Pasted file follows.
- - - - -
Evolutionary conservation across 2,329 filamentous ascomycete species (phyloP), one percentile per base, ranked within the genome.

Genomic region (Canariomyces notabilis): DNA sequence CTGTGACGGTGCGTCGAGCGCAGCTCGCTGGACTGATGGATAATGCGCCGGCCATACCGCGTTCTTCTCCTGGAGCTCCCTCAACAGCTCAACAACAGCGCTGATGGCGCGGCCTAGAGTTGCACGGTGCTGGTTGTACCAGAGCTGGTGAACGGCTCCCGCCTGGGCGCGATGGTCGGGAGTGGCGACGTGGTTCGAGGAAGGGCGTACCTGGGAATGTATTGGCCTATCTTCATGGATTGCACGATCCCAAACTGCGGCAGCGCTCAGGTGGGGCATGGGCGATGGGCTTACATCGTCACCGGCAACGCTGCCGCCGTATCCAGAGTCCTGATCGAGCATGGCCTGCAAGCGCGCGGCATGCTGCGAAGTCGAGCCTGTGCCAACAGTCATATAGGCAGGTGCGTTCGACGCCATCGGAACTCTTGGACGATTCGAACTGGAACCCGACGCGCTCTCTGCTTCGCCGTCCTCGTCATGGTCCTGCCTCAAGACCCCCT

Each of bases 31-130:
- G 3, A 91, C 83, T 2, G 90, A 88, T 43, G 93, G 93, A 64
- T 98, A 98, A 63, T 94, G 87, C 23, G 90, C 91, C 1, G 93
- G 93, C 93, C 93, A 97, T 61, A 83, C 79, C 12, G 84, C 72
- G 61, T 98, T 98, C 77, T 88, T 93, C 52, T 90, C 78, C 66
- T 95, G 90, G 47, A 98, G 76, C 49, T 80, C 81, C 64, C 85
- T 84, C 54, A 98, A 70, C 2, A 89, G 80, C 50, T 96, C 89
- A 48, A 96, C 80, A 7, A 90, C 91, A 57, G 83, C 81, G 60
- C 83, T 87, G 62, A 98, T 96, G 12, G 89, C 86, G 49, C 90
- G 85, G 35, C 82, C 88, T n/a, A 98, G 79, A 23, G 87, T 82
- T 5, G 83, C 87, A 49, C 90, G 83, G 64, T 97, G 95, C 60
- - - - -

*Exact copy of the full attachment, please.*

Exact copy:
Evolutionary conservation across 2,329 filamentous ascomycete species (phyloP), one percentile per base, ranked within the genome.

Genomic region (Canariomyces notabilis): DNA sequence CTGTGACGGTGCGTCGAGCGCAGCTCGCTGGACTGATGGATAATGCGCCGGCCATACCGCGTTCTTCTCCTGGAGCTCCCTCAACAGCTCAACAACAGCGCTGATGGCGCGGCCTAGAGTTGCACGGTGCTGGTTGTACCAGAGCTGGTGAACGGCTCCCGCCTGGGCGCGATGGTCGGGAGTGGCGACGTGGTTCGAGGAAGGGCGTACCTGGGAATGTATTGGCCTATCTTCATGGATTGCACGATCCCAAACTGCGGCAGCGCTCAGGTGGGGCATGGGCGATGGGCTTACATCGTCACCGGCAACGCTGCCGCCGTATCCAGAGTCCTGATCGAGCATGGCCTGCAAGCGCGCGGCATGCTGCGAAGTCGAGCCTGTGCCAACAGTCATATAGGCAGGTGCGTTCGACGCCATCGGAACTCTTGGACGATTCGAACTGGAACCCGACGCGCTCTCTGCTTCGCCGTCCTCGTCATGGTCCTGCCTCAAGACCCCCT

Each of bases 31-130:
- G 3, A 91, C 83, T 2, G 90, A 88, T 43, G 93, G 93, A 64
- T 98, A 98, A 63, T 94, G 87, C 23, G 90, C 91, C 1, G 93
- G 93, C 93, C 93, A 97, T 61, A 83, C 79, C 12, G 84, C 72
- G 61, T 98, T 98, C 77, T 88, T 93, C 52, T 90, C 78, C 66
- T 95, G 90, G 47, A 98, G 76, C 49, T 80, C 81, C 64, C 85
- T 84, C 54, A 98, A 70, C 2, A 89, G 80, C 50, T 96, C 89
- A 48, A 96, C 80, A 7, A 90, C 91, A 57, G 83, C 81, G 60
- C 83, T 87, G 62, A 98, T 96, G 12, G 89, C 86, G 49, C 90
- G 85, G 35, C 82, C 88, T n/a, A 98, G 79, A 23, G 87, T 82
- T 5, G 83, C 87, A 49, C 90, G 83, G 64, T 97, G 95, C 60